a wedding ring for that geeky artist

We ended up having about 18 months to plan the wedding, and during most of that time, I felt the selection of men’s wedding bands was surprisingly uninspired. Erin was having her ring custom designed, and it was looking great! I was really happy to see my “basket and diamond as the crown of the Claddagh” idea working out better than I could have imagined. But for my ring, the only thing so far that fit for me was a traditional ring with a hammered surface, nothing special. During a last skim through the ring websites to see if there was anything else, I saw one particularly atrocious ring that fortunately triggered a thought: Binary!

IMG_7101

So I started searching, and came up with a lot of interesting stuff. I rediscovered an old Make: article which I always liked, but which looked like it would get dirty quickly. The more practical version of that ring is here, but that would have been WAY too many diamonds for me. I found Jacob Homan’s blog, and liked the way the binary was etched into the surface, but didn’t like how overt writing out “1, 0, 1, etc.” was. Last, I saw this ring, and I liked how adjacent 1’s would merge together.

Now I had a vague plan: I decided I wanted squares that merged together, and I had quickly decided to encode the words of the Claddagh to match Erin’s ring: Love, Friendship, Loyalty. I just needed to make it a specific plan. So I fired up Maya and Photoshop and got to building. I made a ring in Maya, and worked out a square pattern in Photoshop that I liked. In Maya I brought in the square pattern as a displacement map which allowed me to try many permutations quickly.

palladiumv2 gold palladiumv1

Once I had the plan, I took it to Greg Stopka at The Jewelsmiths to have the fabrication done. Greg also did the design on Erin’s ring.  In the end, I couldn’t be happier with the results.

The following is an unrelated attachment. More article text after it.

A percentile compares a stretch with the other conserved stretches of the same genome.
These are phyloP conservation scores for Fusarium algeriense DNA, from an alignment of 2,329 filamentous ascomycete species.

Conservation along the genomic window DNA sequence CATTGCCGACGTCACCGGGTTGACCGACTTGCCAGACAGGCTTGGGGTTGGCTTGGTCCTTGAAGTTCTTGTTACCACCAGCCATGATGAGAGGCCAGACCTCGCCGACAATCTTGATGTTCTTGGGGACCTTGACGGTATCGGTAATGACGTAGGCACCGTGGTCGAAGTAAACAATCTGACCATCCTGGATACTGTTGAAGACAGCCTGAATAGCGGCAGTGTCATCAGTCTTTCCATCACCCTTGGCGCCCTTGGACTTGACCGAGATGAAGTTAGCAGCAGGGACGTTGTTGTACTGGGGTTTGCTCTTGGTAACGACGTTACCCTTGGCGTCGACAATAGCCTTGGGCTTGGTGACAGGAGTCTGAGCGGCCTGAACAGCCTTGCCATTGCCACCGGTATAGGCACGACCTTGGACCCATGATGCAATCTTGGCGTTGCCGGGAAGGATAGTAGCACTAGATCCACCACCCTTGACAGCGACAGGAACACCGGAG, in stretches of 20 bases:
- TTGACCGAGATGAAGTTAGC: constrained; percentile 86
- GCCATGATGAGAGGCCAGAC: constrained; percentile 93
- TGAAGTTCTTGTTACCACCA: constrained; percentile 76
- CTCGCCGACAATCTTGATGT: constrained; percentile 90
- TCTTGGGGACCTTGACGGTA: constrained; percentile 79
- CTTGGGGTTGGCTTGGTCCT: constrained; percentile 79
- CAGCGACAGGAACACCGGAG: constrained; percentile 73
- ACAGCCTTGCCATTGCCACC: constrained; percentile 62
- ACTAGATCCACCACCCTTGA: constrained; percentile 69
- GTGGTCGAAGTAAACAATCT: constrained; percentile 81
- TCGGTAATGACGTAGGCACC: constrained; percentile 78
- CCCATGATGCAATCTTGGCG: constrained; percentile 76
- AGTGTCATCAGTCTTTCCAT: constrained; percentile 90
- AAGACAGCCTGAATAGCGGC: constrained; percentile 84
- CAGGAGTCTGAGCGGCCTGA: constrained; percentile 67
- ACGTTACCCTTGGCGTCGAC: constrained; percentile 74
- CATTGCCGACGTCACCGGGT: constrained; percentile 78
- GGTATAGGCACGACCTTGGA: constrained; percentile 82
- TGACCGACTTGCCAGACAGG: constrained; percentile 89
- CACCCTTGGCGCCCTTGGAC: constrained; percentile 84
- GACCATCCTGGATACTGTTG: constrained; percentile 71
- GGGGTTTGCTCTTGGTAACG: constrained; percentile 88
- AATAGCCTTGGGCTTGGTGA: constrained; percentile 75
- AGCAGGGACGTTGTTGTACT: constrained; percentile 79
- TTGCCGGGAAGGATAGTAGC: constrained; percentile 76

IMG_7099

The binary section was media-blasted with sapphire aggregate. There are actually 3 values: raised is a 1 (white below), middle is a 0 (grey below), and the lowest (black) parts surround words so that I can see where a word begins and ends, since there was a lot of 0’s amongs words and empty space blending together. I also added a fourth word because I had the room. In the pattern below, the top left word is “Love”, the top right word is “Trust”, the middle word is “Loyalty”, and the bottom word is “Friendship”

binary_pattern

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~ by Chris Blazick on November 10, 2009.

5 Responses to “a wedding ring for that geeky artist”

  1. [...] Blazick of Pasadena, CA, wrote in to share his wedding ring, which he had engraved with a binary message. I wanted to write in to share the tale of my wedding [...]

  2. [...] ich vermutlich diesen “binären” Hochzeitsring in die engere Wahl [...]

    Google translate:
    I probably these “binary” wedding ring on the shortlist

  3. [...] Umarmen Sie Kritik! Aber ja! – Binärer Hochzeitsring für Informatiker? -> Danke Ina für den Tipp! – Teure Uhren und Schmuck verkaufen sich wieder gut. Also Leute, haut [...]

  4. Chris your ring design gave me a idea for my design : http://www.digitaloffensive.com/2012/11/my-high-tech-geek-wedding-ring/

    • Michael,
      The ring is amazing. I love the unbroken negative space through the middle. Congradulations!

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